Oil prices managed to recover losses on Tuesday, soaring by more than 7 percent after a record drop over almost 30 years during the previous settlement, triggered by a price war between the leading producers – Saudi Arabia and Russia.
U.S. President Donald Trump said on Monday that he would take “significant” steps to protect the domestic economy from the effects of the virus outbreak and will discuss lower payroll taxes with Congressional Republicans on Tuesday.
The International benchmark for Brent crude added 3.90 percent, to $35,72 per barrel, while WTI crude futures added 4.50 percent, to $32,48 per barrel at 0842 GMT.
Recall, both benchmarks decreased by 25 percent on Monday, reaching a record low since February 2016 and fixing a record one-day percentage drop since January 17, 1991.
At the same time, the price reverse may be of short-term nature, as the economic consequences of the Covid-19 outbreak continue to exert pressure on oil demand, sector analysts said.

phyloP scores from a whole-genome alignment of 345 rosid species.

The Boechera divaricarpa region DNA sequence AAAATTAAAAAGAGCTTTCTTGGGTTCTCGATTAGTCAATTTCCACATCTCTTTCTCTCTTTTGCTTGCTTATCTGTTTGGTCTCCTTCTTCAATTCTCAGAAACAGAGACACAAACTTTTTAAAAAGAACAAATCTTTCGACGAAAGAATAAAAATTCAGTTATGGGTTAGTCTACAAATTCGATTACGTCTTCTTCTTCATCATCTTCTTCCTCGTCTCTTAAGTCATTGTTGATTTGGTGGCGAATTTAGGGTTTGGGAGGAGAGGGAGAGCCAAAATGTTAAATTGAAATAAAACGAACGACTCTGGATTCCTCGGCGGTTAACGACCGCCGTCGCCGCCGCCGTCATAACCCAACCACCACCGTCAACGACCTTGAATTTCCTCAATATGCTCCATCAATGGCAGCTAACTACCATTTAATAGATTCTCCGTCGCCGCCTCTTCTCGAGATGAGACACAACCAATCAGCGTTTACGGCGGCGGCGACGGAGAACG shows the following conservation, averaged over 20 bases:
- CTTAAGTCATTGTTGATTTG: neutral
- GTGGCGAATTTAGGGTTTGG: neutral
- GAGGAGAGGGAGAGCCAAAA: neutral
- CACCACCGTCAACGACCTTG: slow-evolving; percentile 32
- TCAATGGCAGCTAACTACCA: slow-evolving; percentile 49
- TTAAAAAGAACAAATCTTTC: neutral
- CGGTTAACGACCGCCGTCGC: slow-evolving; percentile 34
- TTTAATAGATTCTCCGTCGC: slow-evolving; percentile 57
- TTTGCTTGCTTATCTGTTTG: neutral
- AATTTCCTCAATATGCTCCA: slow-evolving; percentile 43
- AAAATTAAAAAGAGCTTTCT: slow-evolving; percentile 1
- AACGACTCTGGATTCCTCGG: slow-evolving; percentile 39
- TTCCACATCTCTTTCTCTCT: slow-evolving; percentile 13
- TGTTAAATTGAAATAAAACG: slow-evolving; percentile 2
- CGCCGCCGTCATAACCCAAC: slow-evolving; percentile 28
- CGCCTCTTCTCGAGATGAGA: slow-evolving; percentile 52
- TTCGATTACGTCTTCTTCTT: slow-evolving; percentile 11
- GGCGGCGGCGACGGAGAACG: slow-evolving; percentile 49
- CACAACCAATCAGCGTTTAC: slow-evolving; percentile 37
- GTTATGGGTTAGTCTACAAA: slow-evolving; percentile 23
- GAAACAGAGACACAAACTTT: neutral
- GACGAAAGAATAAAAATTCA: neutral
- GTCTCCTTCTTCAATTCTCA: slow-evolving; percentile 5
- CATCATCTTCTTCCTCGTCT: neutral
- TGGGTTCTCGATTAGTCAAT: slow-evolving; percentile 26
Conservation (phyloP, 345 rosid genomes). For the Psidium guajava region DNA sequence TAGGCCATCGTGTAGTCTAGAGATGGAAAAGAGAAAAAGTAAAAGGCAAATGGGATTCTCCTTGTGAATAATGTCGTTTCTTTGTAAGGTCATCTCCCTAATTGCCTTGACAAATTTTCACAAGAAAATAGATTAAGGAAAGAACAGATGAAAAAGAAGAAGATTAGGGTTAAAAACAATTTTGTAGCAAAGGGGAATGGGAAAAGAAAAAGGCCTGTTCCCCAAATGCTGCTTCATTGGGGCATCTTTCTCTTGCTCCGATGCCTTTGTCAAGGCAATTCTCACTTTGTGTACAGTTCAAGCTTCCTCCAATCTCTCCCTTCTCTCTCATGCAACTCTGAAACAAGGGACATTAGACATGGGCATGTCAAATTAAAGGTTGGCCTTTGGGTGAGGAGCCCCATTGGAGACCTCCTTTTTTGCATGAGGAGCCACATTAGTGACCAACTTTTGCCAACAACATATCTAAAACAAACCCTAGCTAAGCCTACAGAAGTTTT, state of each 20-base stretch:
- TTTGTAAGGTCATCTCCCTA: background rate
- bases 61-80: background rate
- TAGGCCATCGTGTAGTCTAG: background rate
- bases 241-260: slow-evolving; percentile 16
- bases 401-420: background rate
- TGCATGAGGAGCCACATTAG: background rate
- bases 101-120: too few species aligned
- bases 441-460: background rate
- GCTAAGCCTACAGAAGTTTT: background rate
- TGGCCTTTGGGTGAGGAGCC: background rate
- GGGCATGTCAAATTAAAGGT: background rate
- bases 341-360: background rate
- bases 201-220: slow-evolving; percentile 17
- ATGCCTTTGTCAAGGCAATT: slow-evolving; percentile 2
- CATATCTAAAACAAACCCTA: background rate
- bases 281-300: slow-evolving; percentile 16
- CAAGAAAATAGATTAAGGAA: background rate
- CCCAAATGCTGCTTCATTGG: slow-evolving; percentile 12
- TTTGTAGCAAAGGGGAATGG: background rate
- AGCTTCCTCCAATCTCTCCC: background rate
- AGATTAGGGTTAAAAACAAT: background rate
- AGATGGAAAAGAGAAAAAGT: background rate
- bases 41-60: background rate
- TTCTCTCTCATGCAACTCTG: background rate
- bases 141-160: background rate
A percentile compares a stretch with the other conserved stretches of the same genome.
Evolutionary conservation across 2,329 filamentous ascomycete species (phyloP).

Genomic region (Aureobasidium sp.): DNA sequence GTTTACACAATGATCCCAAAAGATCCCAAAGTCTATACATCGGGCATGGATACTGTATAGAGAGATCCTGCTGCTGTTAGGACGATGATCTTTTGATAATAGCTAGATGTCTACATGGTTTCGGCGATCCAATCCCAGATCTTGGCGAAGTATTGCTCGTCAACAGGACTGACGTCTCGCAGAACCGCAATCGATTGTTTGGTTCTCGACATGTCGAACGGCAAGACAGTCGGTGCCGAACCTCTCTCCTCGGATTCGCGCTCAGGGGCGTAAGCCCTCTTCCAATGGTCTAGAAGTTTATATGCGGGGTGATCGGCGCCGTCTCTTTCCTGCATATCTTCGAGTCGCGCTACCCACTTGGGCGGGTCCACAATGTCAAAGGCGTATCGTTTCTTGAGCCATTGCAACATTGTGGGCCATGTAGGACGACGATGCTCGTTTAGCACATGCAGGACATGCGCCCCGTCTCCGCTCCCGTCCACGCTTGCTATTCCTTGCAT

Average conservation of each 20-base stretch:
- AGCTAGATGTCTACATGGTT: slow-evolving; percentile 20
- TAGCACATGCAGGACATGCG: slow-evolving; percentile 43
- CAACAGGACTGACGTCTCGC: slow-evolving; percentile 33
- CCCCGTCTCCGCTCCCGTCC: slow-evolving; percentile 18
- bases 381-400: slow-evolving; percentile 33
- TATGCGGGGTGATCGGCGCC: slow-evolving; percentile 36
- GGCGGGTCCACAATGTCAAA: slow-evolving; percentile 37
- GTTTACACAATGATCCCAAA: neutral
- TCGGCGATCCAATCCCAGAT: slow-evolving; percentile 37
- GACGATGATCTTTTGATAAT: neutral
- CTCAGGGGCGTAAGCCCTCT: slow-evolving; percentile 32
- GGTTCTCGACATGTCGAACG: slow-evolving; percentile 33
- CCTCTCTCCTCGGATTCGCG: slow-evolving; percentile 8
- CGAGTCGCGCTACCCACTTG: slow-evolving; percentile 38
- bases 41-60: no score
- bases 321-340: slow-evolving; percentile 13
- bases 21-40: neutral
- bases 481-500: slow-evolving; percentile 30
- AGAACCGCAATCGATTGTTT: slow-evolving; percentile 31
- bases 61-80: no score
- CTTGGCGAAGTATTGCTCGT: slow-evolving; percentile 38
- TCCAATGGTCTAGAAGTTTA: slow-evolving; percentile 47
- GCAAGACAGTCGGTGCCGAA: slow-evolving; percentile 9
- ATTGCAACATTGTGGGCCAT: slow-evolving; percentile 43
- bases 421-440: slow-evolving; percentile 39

Monday’s prices tumbled by ⅓ following the measures taken by Saudi Arabia after Russia refused to cut production deeper, according to OPEC’s offer in order to stabilize oil markets.
OPEC+ could not agree to extend the last terms agreement in connection to oil production lowering and new restrictions.
Saudi Arabia has reduced export prices and plans to increase production above 10 million barrels per day in April from 9.6 million barrels per day in recent months.
World oil demand will decline in 2020 for the first time in more than a decade due to the decrease in economic activity caused by the virus spread, the International Energy Agency said on Monday.